Best Value: Olivier Vernon, Miami (72nd overall selection) [non-Force Player]

His 7.39-second three-cone time was well below average, but Olivier Vernon was a high third-round pick and played his first NFL game as a 21-year-old. He had an 11.5-sack season with the Miami Dolphins in 2013, but has average a little more than six sacks a year in his career outside of that year. He doesn’t deserve the $85 million contract he’s on right now, but he was absolutely the steal of the draft when Miami had him on a rookie deal.

Other Names of Note

Bruce Irvin, West Virginia (15th overall selection) [Force Player]

The Seattle Seahawks shocked the draft world when they drafted Bruce Irvin, a 245-pound odd front defensive end, as the first pass-rusher off the board in 2012. There’s no doubt that his 4.50-second 40-yard dash and 6.70-second three-cone time helped his draft stock. Irvin dropped out of high school, was involved in street life and turned a junior college run into becoming a first-round pick. He was a 24-year-old in Week 1 of his rookie year, but he recorded a promising eight sacks that year. Then came a suspension, which only hurt him in a defensive end unit that now included two free agent signings by the name of Michael Bennett and Cliff Avril. Irvin was moved to an off the ball linebacker role and eventually left for the Oakland Raiders, where he led the NFL in forced fumbles last year and recorded his best sack total since his rookie year. Rookie Irvin might be one of the more underrated speed-to-power rushers in recent memory.

Melvin Ingram, South Carolina (18th overall selection) [Force Player]

Melvin Ingram. Clay Matthews. Brandon Graham. Those are the reasons why arm length doesn’t matter. The 6’2″ (if that) Ingram ran a 6.83-second three-cone time at the combine, but it took a while for him to get going in the NFL. As a rookie, he had one sack. Over the next two years, he missed 19 games due to injury. Since then, though, he’s recorded 18.5 sacks over the last two years, which earned him a franchise tag in 2017. When Ingram hits the open market, expect him to be a $80 million player.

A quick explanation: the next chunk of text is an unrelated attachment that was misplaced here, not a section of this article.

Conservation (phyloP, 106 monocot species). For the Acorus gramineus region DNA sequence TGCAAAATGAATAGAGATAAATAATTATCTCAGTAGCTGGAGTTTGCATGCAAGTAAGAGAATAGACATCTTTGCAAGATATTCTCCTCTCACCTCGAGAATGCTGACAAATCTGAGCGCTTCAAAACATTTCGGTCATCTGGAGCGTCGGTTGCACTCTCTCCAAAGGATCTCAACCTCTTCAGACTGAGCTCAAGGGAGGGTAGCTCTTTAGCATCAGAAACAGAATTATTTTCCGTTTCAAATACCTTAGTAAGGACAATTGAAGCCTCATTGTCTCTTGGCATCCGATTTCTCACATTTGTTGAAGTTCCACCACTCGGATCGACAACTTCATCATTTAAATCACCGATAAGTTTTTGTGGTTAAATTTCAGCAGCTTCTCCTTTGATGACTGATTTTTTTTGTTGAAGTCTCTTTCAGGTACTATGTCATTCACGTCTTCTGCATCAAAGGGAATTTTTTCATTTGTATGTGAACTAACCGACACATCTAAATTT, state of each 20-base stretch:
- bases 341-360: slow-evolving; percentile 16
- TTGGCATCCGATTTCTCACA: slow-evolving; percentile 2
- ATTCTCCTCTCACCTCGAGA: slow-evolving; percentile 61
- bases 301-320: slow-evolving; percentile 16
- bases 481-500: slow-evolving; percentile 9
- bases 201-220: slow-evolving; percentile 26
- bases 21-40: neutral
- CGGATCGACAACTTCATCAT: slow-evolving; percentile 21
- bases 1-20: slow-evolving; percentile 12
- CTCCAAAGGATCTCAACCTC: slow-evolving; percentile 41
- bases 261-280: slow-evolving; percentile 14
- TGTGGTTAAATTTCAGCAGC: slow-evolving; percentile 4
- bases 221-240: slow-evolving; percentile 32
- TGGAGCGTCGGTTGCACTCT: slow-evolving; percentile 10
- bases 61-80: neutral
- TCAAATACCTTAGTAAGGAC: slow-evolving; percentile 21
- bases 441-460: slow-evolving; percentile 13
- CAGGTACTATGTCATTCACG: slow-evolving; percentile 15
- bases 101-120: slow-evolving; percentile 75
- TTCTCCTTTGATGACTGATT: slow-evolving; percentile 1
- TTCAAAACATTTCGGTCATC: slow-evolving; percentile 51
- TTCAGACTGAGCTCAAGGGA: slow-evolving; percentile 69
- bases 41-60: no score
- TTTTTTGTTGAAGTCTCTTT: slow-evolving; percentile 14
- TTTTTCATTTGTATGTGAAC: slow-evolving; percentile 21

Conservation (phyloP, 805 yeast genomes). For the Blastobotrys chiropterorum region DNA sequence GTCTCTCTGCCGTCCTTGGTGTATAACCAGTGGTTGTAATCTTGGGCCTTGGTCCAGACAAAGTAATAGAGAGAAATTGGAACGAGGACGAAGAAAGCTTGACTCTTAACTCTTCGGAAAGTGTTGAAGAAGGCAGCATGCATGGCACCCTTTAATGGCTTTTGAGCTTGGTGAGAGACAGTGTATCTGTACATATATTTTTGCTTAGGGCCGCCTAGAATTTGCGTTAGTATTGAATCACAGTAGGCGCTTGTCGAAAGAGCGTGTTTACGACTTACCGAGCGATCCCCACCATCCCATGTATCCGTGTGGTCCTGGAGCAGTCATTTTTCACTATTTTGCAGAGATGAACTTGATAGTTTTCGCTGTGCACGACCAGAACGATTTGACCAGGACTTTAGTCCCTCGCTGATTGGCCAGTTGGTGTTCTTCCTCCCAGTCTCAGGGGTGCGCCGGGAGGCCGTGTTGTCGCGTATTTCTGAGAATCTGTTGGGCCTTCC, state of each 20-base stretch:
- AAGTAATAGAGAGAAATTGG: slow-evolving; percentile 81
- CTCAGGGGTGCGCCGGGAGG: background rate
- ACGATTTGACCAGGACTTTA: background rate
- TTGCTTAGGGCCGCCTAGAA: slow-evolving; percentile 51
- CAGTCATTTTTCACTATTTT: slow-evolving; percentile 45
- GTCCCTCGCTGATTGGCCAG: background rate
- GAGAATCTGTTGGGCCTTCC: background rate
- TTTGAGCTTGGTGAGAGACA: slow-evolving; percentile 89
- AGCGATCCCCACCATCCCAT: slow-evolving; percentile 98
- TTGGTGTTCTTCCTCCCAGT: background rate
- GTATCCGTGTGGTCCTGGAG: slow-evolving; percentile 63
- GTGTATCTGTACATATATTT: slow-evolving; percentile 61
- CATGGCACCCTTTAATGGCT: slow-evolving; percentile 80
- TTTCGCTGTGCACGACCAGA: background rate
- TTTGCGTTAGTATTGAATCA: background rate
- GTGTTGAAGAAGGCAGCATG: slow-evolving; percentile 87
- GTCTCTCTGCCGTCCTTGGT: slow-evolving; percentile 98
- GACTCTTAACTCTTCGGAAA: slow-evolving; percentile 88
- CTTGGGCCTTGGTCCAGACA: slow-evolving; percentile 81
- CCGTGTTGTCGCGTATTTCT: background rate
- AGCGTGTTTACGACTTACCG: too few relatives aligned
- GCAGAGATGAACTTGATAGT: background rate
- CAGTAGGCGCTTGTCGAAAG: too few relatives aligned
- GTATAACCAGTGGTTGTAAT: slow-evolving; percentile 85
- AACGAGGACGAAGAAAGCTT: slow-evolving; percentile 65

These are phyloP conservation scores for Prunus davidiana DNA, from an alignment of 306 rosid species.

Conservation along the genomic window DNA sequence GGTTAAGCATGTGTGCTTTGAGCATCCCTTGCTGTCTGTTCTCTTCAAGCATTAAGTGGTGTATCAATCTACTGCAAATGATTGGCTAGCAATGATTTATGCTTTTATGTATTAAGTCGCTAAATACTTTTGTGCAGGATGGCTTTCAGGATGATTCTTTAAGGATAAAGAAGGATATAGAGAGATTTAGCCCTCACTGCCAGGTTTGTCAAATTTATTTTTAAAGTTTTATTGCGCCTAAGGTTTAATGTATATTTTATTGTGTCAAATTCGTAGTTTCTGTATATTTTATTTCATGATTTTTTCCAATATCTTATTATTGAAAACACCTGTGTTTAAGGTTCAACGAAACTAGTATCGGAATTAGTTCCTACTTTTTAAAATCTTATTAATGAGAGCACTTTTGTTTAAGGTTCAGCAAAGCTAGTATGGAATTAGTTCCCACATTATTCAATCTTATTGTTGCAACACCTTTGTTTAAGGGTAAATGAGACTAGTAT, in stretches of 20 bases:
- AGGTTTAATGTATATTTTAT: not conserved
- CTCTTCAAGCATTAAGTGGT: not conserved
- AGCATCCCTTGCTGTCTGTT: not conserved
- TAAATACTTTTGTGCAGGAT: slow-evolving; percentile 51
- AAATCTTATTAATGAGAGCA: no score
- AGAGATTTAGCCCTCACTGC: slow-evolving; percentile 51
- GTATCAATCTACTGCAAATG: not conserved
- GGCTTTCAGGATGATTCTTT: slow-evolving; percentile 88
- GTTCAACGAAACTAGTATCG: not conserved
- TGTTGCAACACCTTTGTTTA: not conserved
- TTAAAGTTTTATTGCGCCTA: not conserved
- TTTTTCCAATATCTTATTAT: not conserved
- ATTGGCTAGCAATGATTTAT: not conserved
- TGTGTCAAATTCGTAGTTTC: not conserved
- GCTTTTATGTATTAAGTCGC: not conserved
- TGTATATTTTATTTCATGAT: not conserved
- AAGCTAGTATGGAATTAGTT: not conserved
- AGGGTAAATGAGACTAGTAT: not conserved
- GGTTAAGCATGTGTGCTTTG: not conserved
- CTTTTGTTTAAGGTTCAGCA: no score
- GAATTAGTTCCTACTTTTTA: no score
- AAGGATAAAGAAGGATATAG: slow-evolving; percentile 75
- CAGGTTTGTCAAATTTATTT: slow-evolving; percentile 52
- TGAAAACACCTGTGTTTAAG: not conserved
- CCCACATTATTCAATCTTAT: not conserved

Whitney Mercilus, Illinois (26th overall selection) [non-Force Player]

At first, I thought Whitney Mercilus was producing because of the talent around him. His 2015 season of 12 sacks changed my mind on that one. His average per season without that year is about half his 2015 total, but he’s so consistent at netting between five and eight sacks a year that it’s hard not to give him credit, even if he has played with J.J. Watt, Jadeveon Clowney, Connor Barwin and John Simon. He is right on the cut off of the Force Players filters. If he can continue to have more of those 2015-like seasons, I would think about moving the filters to his density-adjusted numbers.

Nick Perry, USC (28th overall selection) [Mid Tier]

After declaring as a redshirt junior from USC, Nick Perry posted a 38.5″ vertical in Indianapolis at 271 pounds. Like Melvin Ingram, Perry was a late-bloomer. In his first four years in Green Bay, he never recorded more than a four-sack season, which is why the Packers never wanted his fifth-year option. Instead, they asked him to play on a “prove it” deal. He recorded 11 sacks in 2016, was the most wanted pass-rusher on the open market and signed a $59 million contract with Green Bay this offseason.

For better understanding of some of these numbers referenced in these pieces: Read 2017 Force Players